The chairman of the Senate Homeland Security and Governmental Affairs Committee is demanding that FBI Director James Comey explain what appears to be conflicting information about how the bureau monitored and responded to a terrorist attack in Garland, Texas in 2015.

On May 3 of that year, two men, Elton Simpson and Nadir Hamid Soofi, attacked people at an event where people were drawing cartoons of the Prophet Mohammed. It was the first attack on U.S. soil for which the Islamic State claimed responsibility.

Simpson and Soofi had amassed thousands of rounds of ammunition and were wearing body armor. Both were shot and killed soon after they breached security at the perimeter of the parking lot, but not before shooting an unarmed security guard in the leg.

Sen. Ron Johnson, R-Wis., wrote to Comey in April about the attack, after a press report indicating that the FBI was tailing the two men just before the attack. "A recent news report by 60 Minutes revealed that an apparent FBI agent not only traveled to Garland, but was in a vehicle directly behind," the two assailants immediately before the attack began, he wrote.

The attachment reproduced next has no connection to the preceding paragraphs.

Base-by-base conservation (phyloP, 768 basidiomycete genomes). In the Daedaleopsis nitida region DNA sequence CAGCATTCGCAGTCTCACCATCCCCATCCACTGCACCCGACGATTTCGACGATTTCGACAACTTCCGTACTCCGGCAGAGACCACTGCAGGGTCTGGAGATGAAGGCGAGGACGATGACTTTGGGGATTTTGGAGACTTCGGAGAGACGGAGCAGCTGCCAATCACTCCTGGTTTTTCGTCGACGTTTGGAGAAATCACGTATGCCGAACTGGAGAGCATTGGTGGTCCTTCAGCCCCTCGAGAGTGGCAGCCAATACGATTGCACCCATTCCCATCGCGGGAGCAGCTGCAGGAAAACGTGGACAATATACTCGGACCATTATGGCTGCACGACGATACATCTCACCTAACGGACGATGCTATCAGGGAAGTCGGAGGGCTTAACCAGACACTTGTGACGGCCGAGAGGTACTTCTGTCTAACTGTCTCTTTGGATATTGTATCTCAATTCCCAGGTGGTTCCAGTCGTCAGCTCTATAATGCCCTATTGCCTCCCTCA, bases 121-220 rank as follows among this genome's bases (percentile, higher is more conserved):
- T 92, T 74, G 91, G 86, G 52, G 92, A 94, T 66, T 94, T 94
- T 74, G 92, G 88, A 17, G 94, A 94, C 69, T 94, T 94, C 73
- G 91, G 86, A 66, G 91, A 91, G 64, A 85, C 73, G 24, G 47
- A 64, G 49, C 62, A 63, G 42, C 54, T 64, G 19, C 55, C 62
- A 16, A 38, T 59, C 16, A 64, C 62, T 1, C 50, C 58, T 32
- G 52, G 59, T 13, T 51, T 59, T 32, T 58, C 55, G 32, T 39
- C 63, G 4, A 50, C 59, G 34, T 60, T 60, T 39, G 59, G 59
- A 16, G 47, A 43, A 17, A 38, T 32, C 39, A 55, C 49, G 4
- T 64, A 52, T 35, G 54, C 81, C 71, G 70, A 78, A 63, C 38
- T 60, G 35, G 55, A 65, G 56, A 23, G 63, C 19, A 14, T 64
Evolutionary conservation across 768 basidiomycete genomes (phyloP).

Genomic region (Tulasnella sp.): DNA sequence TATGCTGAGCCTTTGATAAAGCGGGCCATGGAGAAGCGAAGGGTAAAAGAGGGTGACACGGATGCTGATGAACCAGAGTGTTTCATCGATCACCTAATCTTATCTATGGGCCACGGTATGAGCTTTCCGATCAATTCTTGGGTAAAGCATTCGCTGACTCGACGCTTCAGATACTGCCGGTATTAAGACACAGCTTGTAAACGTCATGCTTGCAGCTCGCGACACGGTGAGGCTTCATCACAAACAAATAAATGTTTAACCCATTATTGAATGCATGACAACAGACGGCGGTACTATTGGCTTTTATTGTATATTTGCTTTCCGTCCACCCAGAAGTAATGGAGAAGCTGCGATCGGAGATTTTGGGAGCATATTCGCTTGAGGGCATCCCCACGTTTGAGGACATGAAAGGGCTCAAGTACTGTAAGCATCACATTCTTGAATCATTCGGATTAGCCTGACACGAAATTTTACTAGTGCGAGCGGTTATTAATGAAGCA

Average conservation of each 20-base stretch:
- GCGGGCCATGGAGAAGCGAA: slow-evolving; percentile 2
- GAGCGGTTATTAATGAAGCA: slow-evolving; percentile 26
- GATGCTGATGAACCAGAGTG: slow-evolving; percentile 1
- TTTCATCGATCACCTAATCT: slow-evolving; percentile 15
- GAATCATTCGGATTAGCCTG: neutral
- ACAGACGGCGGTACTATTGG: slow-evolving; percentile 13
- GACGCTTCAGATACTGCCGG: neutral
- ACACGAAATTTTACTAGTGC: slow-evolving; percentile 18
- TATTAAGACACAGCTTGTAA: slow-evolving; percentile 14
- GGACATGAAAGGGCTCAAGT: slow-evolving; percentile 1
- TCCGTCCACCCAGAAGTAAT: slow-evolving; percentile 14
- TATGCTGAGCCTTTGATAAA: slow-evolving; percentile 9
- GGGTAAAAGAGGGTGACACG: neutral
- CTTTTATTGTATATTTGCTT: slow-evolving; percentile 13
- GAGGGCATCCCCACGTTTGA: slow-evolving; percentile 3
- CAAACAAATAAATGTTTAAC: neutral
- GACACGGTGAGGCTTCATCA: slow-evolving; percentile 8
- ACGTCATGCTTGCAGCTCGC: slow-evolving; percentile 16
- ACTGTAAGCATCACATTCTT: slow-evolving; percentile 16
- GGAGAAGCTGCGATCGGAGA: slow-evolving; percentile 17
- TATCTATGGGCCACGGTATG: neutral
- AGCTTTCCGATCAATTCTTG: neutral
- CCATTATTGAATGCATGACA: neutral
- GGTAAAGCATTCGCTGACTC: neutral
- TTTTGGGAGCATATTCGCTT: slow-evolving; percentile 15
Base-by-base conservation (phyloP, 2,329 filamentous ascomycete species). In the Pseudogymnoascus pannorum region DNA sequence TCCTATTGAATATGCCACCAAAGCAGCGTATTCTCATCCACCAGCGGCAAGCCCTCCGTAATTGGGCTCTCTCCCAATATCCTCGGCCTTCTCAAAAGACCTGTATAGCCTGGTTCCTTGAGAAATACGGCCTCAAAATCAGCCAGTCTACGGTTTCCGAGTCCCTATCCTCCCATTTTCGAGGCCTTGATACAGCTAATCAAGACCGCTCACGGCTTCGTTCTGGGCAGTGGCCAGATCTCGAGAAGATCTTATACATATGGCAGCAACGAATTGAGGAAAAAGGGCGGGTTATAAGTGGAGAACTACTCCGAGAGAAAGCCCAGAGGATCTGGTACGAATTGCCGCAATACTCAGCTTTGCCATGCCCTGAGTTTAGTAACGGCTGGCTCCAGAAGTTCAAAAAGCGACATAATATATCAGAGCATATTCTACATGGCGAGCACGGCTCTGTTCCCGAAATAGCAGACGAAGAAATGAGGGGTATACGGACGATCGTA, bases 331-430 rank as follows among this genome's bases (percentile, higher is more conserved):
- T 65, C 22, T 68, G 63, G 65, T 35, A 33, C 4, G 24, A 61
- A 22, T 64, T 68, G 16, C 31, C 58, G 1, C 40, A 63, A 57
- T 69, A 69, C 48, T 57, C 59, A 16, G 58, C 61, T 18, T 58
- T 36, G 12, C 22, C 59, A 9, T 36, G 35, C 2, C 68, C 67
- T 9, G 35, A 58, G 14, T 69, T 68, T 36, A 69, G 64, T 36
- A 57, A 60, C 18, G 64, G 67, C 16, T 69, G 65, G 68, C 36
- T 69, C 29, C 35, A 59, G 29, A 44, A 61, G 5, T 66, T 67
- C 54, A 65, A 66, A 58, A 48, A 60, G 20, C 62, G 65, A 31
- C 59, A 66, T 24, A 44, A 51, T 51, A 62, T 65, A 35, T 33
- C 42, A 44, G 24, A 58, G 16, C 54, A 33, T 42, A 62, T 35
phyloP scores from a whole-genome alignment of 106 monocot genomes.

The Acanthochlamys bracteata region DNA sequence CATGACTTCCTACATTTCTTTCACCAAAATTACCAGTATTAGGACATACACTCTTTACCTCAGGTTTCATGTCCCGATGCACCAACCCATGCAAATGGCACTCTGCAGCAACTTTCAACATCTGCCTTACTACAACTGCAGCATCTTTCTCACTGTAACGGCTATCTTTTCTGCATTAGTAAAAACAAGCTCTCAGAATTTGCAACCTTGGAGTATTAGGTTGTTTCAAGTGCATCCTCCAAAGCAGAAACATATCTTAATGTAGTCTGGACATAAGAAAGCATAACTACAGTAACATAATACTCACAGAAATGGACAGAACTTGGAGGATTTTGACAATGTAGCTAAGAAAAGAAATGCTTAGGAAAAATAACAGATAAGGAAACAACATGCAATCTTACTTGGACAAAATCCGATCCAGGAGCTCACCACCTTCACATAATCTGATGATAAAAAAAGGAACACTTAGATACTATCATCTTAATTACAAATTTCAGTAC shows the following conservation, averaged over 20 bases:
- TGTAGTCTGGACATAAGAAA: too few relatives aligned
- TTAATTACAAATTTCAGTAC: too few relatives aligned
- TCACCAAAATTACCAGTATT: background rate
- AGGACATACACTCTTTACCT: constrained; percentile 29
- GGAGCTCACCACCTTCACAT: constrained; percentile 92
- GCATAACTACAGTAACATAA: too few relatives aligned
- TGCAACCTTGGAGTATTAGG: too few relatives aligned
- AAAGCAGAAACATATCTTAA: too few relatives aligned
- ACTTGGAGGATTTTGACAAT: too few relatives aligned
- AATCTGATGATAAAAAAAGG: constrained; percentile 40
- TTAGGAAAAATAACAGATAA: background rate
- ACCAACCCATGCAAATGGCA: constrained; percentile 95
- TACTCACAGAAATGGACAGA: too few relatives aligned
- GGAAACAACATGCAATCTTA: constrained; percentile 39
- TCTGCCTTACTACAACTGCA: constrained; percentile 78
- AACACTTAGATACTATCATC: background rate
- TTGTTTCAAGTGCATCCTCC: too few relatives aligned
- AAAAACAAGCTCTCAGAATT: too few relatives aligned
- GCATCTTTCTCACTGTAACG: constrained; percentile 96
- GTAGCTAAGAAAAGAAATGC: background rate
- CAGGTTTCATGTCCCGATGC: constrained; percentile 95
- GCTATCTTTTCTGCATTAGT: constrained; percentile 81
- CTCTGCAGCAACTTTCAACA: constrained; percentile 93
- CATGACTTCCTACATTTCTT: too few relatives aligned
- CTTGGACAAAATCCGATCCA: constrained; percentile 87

Johnson pointed out that Comey had previously been quoted saying, "We didn't have reason to believe [Simpson] was going to attack the event, or, in fact, we didn't have reason to believe he had left Phoenix."

"The information contained in the 60 Minutes report about the actions of an apparent FBI agent on the day of the attack appears to be at odds with your statement that the FBI, 'didn't have reason to believe [Simpson] left Phoenix,'" Johnson wrote.

Aside from the letter, Johnson has pressed further saying that in previous communications he had with the FBI and the Department of Justice, he was concerned he wasn't told that an FBI "asset" was tailing the two men.

"Why didn't they intervene? As a member of the Senate oversight committee, I think these agencies should be honest when we actually ask them the questions. But it begs the question, what was the FBI doing in Garland, and why wasn't the agency direct with me when we first started writing letters about this back in 2015?" the senator said, according to Fox News.

Johnson also asked Comey whether a handgun purchased by one of the attackers was connected in any way to "Operation Fast and Furious," an operation by the Bureau of Alcohol, Tobacco and Firearms that allowed the sale of illegal firearms in the Arizona area in hopes of tracking the weapons back to Mexican drug cartel leaders.